The COVID-19 Pandemic Will Have Long-Term Impact on Oncology Practices

Oncology Live®Vol. 22/No. 06
Volume 22
Issue 06

The COVID-19 pandemic created new patient care challenges in oncology, such as how to reduce risks of virus exposure for patients who may be immunocompromised and switching from in-person visits to telemedicine.

Bruce Feinberg, DO

Bruce Feinberg, DO

The coronavirus-19 (COVID-19) pandemic has permeated every aspect of health care since March 2020. For oncologists, the pandemic created new patient care challenges, such as how to reduce risks of virus exposure for patients who may be immunocompromised and switching from in-person visits to telemedicine.

As much discussion has been focused on the pandemic’s effect on patients, less is understood about how it has affected health care providers and their practices. For instance, how is the COVID-19 pandemic affecting practices financially? Is it influencing their performance in value-based reimbursement?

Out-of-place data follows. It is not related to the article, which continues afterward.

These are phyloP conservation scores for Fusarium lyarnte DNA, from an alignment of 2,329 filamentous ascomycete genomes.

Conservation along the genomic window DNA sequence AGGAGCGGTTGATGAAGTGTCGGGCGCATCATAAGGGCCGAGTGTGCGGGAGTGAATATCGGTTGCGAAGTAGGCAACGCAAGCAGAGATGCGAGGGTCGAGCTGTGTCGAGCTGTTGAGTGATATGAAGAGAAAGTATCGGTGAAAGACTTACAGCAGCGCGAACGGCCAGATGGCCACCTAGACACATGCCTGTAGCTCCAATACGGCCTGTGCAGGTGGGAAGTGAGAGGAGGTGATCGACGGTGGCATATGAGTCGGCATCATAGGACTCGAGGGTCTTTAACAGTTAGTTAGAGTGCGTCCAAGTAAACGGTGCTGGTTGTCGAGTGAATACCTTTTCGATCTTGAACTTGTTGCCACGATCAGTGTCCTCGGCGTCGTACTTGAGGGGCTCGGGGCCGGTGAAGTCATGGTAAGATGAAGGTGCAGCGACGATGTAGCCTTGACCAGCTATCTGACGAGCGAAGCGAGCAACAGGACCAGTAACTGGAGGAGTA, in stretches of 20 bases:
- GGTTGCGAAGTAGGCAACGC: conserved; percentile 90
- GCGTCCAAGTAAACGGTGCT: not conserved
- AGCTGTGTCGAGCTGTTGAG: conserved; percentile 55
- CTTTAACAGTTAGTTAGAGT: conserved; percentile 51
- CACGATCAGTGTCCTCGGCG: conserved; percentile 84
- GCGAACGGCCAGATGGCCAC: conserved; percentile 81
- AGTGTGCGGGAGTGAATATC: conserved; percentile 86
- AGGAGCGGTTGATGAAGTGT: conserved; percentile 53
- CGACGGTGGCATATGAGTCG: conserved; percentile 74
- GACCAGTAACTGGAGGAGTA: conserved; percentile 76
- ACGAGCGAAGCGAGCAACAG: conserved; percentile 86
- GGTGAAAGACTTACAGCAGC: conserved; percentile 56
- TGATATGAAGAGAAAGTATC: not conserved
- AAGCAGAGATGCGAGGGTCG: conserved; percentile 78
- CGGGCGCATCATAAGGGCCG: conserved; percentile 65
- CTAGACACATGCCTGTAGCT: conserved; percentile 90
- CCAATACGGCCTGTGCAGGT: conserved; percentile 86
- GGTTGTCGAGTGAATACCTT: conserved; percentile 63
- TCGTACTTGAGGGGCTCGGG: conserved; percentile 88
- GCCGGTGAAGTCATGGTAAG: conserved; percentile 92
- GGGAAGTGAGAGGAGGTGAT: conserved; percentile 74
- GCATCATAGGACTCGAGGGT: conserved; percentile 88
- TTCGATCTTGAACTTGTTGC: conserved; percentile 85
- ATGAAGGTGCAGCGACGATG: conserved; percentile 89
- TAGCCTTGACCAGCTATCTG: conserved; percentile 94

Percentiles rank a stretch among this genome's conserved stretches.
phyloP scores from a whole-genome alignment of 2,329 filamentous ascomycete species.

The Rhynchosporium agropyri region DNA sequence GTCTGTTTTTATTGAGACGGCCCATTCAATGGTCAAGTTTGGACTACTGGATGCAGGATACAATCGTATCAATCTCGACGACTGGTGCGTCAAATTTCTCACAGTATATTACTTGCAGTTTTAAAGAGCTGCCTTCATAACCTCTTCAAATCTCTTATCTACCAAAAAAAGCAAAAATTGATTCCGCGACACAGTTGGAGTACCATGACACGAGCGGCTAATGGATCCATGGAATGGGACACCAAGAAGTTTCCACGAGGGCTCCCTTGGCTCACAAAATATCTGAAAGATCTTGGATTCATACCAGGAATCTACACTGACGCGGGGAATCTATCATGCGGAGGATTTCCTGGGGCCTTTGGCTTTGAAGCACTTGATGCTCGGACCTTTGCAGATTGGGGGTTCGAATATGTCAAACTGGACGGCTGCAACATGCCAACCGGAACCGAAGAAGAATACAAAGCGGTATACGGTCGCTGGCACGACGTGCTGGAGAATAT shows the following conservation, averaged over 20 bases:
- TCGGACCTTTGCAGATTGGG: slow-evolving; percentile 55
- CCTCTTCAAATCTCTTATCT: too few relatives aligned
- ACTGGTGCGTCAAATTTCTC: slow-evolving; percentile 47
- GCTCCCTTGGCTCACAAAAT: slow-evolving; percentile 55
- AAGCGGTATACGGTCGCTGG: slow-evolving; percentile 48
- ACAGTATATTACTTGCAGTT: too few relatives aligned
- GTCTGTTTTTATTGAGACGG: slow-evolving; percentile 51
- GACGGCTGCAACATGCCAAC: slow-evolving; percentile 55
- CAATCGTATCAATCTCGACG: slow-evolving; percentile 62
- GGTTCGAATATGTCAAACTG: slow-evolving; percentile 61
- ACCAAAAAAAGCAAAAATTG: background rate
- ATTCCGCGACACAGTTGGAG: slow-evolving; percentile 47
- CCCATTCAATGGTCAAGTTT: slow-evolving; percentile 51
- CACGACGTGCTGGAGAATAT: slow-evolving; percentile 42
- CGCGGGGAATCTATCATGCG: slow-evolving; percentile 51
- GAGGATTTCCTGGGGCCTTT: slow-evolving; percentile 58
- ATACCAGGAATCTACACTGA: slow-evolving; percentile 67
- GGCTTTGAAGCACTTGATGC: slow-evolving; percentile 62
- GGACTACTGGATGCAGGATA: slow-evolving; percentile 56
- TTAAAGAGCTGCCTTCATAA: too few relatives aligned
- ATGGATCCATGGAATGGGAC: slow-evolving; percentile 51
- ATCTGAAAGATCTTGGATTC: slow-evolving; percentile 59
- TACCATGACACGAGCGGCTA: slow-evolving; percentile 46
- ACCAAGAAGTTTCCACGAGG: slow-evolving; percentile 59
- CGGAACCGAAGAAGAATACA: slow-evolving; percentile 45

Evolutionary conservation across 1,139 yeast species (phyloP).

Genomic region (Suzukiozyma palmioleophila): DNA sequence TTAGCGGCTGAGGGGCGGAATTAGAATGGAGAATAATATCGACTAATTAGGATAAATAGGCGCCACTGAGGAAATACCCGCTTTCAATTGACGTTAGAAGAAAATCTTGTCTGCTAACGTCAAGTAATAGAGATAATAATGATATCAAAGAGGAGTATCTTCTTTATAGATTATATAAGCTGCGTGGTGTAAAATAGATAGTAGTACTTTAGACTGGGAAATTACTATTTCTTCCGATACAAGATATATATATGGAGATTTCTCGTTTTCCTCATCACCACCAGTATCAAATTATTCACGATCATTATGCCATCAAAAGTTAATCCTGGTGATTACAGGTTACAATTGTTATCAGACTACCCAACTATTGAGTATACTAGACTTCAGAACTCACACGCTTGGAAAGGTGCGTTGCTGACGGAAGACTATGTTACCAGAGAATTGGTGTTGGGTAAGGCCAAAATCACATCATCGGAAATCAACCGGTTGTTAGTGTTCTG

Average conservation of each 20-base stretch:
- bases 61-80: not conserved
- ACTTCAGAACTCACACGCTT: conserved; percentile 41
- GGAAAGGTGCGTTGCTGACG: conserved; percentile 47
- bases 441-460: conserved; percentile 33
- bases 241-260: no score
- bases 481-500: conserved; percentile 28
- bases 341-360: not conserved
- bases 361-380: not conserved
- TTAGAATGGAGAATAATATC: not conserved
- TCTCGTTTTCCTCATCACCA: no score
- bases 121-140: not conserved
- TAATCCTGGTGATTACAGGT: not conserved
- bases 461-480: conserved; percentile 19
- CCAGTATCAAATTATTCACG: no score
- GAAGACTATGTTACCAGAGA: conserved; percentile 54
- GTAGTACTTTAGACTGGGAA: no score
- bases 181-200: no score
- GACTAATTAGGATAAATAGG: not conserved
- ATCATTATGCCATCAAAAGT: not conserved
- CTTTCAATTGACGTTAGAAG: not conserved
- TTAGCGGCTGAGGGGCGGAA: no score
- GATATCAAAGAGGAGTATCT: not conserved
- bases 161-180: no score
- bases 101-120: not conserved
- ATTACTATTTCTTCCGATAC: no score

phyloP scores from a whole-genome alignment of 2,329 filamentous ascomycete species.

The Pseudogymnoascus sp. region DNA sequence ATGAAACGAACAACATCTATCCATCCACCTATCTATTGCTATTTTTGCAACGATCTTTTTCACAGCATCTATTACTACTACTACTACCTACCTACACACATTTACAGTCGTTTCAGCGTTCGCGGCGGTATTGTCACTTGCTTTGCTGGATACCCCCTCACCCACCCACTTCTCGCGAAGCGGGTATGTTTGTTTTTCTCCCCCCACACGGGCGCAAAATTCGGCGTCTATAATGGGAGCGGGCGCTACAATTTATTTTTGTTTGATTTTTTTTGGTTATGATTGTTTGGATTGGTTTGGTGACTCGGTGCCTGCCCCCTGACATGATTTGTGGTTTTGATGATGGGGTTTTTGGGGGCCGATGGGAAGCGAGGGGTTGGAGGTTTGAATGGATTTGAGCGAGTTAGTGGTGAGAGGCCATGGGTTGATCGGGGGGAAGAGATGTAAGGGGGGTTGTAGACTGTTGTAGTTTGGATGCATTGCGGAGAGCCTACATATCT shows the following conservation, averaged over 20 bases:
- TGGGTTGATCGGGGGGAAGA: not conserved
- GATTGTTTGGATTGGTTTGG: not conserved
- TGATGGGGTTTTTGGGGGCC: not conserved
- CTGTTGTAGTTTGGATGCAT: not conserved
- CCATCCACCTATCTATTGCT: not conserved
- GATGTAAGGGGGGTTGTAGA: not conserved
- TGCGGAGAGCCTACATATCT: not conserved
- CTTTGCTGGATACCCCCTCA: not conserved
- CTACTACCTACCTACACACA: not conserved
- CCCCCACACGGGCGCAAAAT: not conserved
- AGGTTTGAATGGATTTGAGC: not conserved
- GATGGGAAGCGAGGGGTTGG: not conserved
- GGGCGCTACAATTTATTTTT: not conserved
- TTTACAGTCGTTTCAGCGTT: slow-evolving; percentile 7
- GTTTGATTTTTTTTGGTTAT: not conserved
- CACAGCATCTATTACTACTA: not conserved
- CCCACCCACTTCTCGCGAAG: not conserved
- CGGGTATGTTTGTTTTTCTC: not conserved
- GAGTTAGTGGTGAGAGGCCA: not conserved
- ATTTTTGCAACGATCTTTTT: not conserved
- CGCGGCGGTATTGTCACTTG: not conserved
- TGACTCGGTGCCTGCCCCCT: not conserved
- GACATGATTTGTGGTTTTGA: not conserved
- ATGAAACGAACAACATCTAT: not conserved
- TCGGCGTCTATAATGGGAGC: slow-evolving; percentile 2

Another area that needs to be understood is the pandemic’s effect on the level of stress oncologists face at work. Research conducted by Cardinal Health Specialty Solutions showed that oncologists have responded to the pandemic with resourcefulness and resiliency while managing higher-than-ever stress levels.

More data on the pandemic’s impact were collected by Cardinal Health using a web-based survey sent in September, October, and November 2020. The results reflect the views of more than 190 oncologists from a mix of community- and hospital-based practices across the United States.

Overall, the survey showed that the pandemic has had a far-reaching impact on oncology practices and how oncologists treat patients (Figure 1). For example, about half of participating oncologists said their practices have taken advantage of government-supported small business loans. Additionally, nearly half of participating oncologists said the pandemic will drive greater use of oral therapeutics for patients in the future.

Figure 1. COVID-19’s Impact on Oncologists

In addition, clinicians have been forced to receive information about new therapies in different ways than before (Figure 2). Without the ability to attend medical conferences in person, 63% reported that they have been taking advantage of virtual programming, while 55% said they are relying on medical journals for data about new drugs.